Delays to announce results for May 21 Tripartite Elections did not only fuel violence in cities but has also forced some schools in Lilongwe City to temporarily close.
The Nation’s visit to some selected primary and secondary schools as well as colleges yesterday revealed that some schools have been closed since last Tuesday when Malawians went to polls.
Some institutions such as Likuni Girls Primary School gave a one-week holiday to students while Biwi Primary School sent back learners, fearing that violence might spill over to a number of areas as the political standoff remained unresolved.
A spot-check in some private and international schools also revealed that classes were postponed until the situation normalises following a volatile situation that happened on Sunday.
The tension that erupted on Sunday also sent shivers to Pentecostal Life University (PLU) which postponed examinations yesterday.
PLU registrar Austine Luhanga confirmed students did not begin sitting exams yesterday as a precaution to ensure that students are placed in a secure environment when sitting exams.
“Business here is normal. But we are just taking precautionary measures after noting some violent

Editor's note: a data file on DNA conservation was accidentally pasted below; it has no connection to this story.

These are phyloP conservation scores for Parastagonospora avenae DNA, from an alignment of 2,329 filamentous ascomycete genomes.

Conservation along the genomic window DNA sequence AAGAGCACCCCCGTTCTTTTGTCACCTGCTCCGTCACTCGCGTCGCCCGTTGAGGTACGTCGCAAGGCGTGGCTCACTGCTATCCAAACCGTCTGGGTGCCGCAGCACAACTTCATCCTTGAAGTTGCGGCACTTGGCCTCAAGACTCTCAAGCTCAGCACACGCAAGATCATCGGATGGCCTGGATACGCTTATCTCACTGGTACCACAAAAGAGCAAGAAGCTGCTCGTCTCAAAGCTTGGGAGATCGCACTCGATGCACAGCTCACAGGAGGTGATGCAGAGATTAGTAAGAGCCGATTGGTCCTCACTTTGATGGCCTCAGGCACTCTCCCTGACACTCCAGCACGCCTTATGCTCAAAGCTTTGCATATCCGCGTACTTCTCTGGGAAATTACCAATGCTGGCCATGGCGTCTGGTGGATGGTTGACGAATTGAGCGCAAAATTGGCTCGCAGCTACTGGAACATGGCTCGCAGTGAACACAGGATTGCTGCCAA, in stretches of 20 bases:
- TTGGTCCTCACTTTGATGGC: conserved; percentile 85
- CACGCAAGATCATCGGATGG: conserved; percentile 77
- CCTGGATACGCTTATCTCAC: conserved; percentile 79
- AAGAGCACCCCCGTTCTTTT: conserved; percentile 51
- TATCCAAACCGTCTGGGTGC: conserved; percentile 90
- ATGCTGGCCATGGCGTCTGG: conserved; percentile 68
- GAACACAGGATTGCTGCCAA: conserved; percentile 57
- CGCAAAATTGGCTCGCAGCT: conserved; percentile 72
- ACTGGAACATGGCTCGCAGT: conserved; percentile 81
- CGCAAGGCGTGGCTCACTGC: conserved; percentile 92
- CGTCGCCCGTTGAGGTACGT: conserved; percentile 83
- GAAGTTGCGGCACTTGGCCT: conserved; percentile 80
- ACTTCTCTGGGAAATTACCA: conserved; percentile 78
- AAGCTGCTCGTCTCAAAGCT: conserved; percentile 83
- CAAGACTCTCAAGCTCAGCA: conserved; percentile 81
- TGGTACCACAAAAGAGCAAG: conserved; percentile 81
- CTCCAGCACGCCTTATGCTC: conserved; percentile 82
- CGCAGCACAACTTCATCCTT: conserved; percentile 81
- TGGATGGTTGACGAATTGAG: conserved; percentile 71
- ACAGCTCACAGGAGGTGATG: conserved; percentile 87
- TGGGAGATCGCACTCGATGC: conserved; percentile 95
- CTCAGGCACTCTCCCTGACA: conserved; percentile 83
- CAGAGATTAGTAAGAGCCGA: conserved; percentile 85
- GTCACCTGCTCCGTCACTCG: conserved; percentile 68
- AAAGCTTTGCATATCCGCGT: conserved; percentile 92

scenes in Nsundwe and other areas. In case this may spill over to next week, then we will decide on when they should have their exams,” he said.
In an earlier interview with The Nation, Civil Society Education Coalition executive director Benedicto Kondowe emphasised the need for the Ministry of Education, Science and Technology to have a roundtable discussion with the Malawi Electoral Commission (MEC) to resolve the issues amicably for progress of education.
In a related development, the United States Embassy in Lilongwe has also prohibited its citizens working in the country from travelling due to the volatile situation in the country’s cities as well as the risks of protests, demonstrations and marches which would make travel difficult.